Treatment guide

Gastric Balloon

Gastric balloon surgery is an alternative and temporary weight loss procedure, involving the use of a saline-filled silicone balloon to fill the stomach. This limits the intake of food and make the patient feel fuller for longer.

The content has been reviewed for quality and accuracy to the best of our knowledge by Qunomedical and its Medical Board of Experts.

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QUICK DETAILS

WHO IS IT FOR?

People within the BMI range of 30-40

SUCCESS

Success rates are high, but long-term efficacy of a gastric balloon requires significant and permanent lifestyle changes.

RECOVERY TIME

  • You can expect some nausea during the week after insertion.

  • The balloon usually empties gradually and must be removed through a second endoscopic procedure.

TREATMENT DURATION

15 to 30 minutes

POTENTIAL RISKS & SIDE EFFECTS

  • Sore throat

  • Reflux

  • Abdominal pain

  • Abdominal cramping

  • Nausea and vomiting

  • Bad breath

  • Some of the rarer side-effects include bleeding, chest infection and breathing complications.

Cost

PRICE CALCULATION

Depending on the country you choose for your treatment, the final price may vary. We have several package prices available for you to choose from. Below are package prices in different countries. We are happy to talk to you about your options, get in touch anytime!

CountryPrice (EUR €)
Egypt€1,780
Czech Republic€1,920
Turkey€2,500
Poland€2,690

How does it work?

A gastric balloon is a clinical-grade balloon that is filled with water. The idea behind it is to fill up space in your stomach so your capacity for consuming food is greatly diminished. In most cases, the balloon remains in your stomach for anywhere between three to six months. It is hoped that changes in lifestyle will ensure weight stays off after the balloon deflates. Here’s a breakdown of how a gastric balloon procedure works:

1. Consultation

Despite being non-invasive, this procedure is not without its risks. The procedure itself can be distressing and painful, and the first few days after aren't easy. You'll be expected to attend a formal consultation with your surgeon to discuss your medical history and the nature of your weight problem. All of the possible side-effects and risks will be explained to you, and you'll be given the opportunity to ask questions.

2. Anaesthesia

Your surgeon will discuss your anaesthesia and pain-relief options with you during the initial consultation. Most patients are given a local anaesthetic in the form of a throat spray. However, you may also be offered sedation to keep you calm and still during what can be a distressing procedure.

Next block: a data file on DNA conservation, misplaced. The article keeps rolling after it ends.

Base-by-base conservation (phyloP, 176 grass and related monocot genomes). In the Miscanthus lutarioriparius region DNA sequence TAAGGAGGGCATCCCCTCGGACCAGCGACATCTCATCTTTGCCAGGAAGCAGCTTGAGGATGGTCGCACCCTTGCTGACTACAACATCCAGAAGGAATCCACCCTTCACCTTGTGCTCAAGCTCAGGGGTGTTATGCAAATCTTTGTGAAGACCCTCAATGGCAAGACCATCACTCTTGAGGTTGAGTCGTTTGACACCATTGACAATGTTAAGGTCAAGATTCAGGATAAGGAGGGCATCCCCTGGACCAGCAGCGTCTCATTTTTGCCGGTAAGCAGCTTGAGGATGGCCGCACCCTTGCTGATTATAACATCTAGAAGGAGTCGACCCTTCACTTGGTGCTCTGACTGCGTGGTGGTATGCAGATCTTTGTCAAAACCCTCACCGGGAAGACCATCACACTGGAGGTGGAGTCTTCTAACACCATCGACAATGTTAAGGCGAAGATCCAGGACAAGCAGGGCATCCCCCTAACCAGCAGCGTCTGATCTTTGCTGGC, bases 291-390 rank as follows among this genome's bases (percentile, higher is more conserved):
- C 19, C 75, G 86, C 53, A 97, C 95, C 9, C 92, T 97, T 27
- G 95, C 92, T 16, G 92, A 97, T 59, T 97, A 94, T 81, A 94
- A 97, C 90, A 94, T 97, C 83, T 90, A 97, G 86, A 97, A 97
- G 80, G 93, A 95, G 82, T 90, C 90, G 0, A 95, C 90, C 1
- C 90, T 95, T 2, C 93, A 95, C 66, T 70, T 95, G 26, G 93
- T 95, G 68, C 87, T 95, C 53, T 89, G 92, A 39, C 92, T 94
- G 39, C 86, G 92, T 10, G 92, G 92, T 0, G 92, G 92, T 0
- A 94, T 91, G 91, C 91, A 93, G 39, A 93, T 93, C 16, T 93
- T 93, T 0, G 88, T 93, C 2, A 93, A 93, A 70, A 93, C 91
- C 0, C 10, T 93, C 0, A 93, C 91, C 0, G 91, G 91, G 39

3. The Procedure

The insertion of a gastric balloon begins with a full inspection of the upper digestive tract with an endoscope (a small camera that is guided slowly down the throat). The surgeon is looking for abnormalities that might make the insertion of the balloon dangerous, such as a hiatus hernia, an ulcer or signs of scarring from previous surgery. Once the endoscopy has been completed and no signs of abnormalities have been found, a collapsed balloon is placed on the back of the tongue - which the patient must swallow. The balloon is then slowly inflated with a saline solution and blue dye inside the stomach, while the surgeon observes the process via the endoscope.

Lastly, the endoscope is removed and the balloon stays in place for the next 3 to 6 months.

Most balloons are removed after 6 months using an endoscope. There is now the possibility of inserting the SPATZ balloon which can be refilled after 3 months and hence can be in use for 12 months instead of only 6.

What should I expect?

An endoscopy is often an uncomfortable and disconcerting experience which can lead to throat pain for several days afterwards. While you'll probably be offered a local anaesthetic in the form of a throat spray, you may also be advised to be sedated throughout the procedure. Once the balloon is inflated in your stomach, you may experience nausea and vomiting. These symptoms usually pass after a day or two, but they can persist longer. The insertion process isn't pleasant, and it's only natural to be a little frightened - both before and after the procedure. If possible, get a friend or relative to come to the hospital or clinic with you. While they won't be allowed to sit with you, knowing they're outside might provide some comfort.

Reviews

5.0

(1 Reviews In All Countries)

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Verified patient

Giovanni, Switzerland

November 18, 2019

Overall

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Transfer from the airport and everything went according to plan without complications. Preliminary examination competent and very friendly.

Transfer from the airport and everything went according to plan without complications. Preliminary examination competent and very friendly. Hospital neat and tidy. All in all okey. Had no prior information about what and until when I may eat before the op. Otherwise all information received

Questions? Get in touch

Questions on the procedure, doctor selection, or ready to make an appointment?

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